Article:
This Hannah, the "hired girl" of my grandfather, was a representative one. Her behavior was as befitting her station as her dress. Despite the seeming equality of her position in the household, she was utterly honest, patient, faithful, and respectful. She never changed her place, and she spun and wove and knit and stitched her strength into the fabrics of the house until her hair grew gray and her eyes dim in its service. Long rule made my grandmother somewhat hard, and she was liable to exact from Hannah, as a right, that labor which she had first bought as a privilege. The lifelong serving-woman, by running in her narrow groove year after year, had become a sort of machine, and her mistress had learned to expect the unfailing working of it. The relation was not a tender one, but it was honest and respectable. In the soil of that New England life the pan lay close to the surface.

Such servants as Hannah were often sought in marriage by hard-working young farmers. They made faithful, thrifty wives, and their houses were scrupulously neat. They only shifted one drudgery for another, but in their own humble homes pride was added to the patience which they wove into the webs of their employers.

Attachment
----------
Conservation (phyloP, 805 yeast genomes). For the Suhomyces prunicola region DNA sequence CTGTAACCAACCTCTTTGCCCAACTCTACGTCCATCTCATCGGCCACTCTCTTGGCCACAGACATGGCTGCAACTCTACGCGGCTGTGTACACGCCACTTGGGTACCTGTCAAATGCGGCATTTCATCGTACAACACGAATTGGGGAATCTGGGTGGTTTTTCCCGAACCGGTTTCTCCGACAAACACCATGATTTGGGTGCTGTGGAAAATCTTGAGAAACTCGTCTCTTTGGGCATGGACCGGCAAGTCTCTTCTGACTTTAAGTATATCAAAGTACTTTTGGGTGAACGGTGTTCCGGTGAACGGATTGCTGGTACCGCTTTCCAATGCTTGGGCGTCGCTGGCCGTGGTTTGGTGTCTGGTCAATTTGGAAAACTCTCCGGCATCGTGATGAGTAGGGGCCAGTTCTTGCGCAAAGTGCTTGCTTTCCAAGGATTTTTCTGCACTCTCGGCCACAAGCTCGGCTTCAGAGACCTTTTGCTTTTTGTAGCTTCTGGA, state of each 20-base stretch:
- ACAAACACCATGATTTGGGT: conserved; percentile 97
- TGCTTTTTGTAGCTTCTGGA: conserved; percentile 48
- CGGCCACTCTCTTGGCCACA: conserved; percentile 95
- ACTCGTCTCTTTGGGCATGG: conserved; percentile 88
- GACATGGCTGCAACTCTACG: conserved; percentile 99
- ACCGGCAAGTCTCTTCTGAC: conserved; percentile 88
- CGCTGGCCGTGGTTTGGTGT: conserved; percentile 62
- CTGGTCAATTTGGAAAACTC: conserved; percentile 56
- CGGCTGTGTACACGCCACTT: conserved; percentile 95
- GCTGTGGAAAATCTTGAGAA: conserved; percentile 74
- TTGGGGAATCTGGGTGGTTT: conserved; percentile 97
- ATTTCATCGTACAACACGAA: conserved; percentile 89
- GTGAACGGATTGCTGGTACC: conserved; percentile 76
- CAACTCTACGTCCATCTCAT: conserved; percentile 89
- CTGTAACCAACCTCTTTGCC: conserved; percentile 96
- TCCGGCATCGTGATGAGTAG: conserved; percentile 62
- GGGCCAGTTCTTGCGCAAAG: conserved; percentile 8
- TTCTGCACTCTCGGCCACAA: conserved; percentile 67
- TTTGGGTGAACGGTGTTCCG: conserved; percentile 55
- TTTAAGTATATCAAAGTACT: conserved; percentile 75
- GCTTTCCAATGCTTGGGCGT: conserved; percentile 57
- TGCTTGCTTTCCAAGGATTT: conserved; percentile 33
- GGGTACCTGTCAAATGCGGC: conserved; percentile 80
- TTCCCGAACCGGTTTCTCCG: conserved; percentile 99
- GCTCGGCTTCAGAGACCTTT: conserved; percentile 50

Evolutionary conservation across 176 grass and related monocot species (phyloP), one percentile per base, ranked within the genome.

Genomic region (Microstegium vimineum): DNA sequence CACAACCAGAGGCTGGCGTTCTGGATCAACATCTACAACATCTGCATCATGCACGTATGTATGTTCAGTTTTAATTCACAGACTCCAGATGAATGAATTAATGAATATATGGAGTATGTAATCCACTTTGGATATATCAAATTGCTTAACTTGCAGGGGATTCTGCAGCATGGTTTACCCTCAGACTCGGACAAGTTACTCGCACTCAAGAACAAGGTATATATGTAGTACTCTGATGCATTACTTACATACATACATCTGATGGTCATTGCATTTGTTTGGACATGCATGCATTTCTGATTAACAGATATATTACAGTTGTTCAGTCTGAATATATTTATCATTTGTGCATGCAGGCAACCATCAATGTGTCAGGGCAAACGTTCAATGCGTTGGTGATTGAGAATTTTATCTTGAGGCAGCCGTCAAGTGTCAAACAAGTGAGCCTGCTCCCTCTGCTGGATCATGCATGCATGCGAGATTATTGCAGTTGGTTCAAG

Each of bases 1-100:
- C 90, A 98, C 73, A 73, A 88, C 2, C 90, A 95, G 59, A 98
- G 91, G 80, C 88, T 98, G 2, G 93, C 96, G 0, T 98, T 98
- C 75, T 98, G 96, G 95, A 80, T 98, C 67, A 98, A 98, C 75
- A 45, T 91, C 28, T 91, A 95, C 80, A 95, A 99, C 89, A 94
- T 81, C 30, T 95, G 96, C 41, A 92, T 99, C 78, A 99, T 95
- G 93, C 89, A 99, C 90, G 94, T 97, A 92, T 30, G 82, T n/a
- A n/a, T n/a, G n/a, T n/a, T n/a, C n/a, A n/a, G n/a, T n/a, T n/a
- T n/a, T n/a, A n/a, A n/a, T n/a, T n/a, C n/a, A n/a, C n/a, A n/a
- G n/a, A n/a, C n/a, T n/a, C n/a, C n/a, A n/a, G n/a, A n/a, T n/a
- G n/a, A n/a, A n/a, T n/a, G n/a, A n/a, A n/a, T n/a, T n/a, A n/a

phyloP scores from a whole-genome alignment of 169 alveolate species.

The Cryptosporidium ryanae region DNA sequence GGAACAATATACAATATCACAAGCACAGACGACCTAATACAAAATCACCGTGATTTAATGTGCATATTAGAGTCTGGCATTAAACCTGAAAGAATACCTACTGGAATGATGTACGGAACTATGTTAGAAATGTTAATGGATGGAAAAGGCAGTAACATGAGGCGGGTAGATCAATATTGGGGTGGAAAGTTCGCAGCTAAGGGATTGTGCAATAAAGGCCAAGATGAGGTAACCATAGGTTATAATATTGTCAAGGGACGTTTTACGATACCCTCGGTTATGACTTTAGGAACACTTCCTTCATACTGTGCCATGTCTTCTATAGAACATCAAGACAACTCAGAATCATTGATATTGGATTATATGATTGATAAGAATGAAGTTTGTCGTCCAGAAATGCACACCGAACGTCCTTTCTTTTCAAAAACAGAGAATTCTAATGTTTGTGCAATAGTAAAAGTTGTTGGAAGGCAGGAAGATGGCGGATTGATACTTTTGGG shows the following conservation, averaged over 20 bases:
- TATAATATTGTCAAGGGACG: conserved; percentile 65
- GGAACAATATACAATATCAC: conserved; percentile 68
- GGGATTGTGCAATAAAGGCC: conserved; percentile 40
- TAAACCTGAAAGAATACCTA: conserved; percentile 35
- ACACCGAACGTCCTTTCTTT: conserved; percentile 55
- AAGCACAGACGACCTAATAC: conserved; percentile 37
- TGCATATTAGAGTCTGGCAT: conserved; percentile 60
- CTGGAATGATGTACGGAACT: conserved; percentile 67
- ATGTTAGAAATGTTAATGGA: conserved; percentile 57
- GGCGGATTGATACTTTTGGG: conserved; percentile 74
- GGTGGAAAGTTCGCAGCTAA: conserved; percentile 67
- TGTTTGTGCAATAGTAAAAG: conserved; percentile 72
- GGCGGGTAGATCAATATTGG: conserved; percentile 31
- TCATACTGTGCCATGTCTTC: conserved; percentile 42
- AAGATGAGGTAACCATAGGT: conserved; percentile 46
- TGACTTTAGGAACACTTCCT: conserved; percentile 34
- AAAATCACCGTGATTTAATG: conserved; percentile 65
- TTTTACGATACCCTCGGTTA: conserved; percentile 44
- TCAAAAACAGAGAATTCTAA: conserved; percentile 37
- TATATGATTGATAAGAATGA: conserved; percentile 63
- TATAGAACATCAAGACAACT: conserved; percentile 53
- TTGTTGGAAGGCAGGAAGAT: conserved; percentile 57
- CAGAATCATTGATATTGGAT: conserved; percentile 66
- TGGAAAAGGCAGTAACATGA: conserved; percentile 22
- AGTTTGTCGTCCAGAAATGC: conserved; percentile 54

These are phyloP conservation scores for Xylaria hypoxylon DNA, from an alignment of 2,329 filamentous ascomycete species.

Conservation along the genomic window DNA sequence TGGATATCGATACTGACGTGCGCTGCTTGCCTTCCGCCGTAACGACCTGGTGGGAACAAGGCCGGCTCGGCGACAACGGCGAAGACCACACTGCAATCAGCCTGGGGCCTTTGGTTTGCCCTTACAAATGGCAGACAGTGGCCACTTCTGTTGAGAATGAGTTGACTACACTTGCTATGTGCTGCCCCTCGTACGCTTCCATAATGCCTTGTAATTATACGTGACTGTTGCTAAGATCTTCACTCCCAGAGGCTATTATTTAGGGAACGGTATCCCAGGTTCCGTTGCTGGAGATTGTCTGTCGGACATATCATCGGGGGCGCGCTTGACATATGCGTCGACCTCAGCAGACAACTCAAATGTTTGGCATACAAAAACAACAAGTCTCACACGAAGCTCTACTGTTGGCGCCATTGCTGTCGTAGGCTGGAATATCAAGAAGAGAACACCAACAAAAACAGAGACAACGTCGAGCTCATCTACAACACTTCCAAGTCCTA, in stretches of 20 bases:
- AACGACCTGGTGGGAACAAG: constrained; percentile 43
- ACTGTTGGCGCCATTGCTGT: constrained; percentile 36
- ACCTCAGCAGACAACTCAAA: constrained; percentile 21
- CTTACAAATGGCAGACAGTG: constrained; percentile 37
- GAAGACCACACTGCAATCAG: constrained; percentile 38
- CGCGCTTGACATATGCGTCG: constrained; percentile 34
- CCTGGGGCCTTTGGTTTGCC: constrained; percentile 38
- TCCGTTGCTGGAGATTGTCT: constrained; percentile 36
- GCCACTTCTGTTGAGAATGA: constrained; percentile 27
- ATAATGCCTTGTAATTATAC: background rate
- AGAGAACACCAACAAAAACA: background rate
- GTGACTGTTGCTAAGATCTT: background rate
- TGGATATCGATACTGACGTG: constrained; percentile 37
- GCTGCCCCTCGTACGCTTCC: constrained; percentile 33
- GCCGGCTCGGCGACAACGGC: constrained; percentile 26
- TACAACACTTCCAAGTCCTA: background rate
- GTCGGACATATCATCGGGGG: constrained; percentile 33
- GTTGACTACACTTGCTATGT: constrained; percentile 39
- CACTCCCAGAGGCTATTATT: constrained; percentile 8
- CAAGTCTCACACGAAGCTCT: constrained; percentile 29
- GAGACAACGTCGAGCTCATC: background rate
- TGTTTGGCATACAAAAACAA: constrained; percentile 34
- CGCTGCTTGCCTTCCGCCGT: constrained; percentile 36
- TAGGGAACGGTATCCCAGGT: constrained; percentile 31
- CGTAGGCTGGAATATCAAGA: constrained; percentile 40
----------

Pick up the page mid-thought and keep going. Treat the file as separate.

The neighbors talked of Hannah as having been a good-looking lass, but when Benny and I first knew her she was much the worse for wear. Still her faded gray eyes looked kindly upon us and we loved her. Nobody seemed to think that Hannah had grown old. Her name and her virtues were a perennial possession of the house and the neighborhood. She was always called "Hannah." Her dress and her ways never changed. What went to make up "Hannah" was the same through all years. By this the people knew her. The more unkindly time treated her body the more valued "Hannah" became. The serving-woman grew lean and wrinkled and ugly, but "Hannah" grew venerable and beloved. There was about her a certain magnetism which ignored station. This humble serving-woman, this "Hannah" in her homespun tyre, filled with wild herbs and roots, carried healing with her to sick neighbors. She was so gentle that she was more welcome than her mistress. In that household into which death had come Hannah was sure to be. The softness of her voice and touch and step brought consolation with them. There was something in her life that preached, that great faith which she had borne with her from childhood, and which she plainly shaped into simple words, that utter self-sacrifice which clothed her like a garment, and put out of sight all that was homely about her. The sympathy she offered fell like balm where wiser speech failed.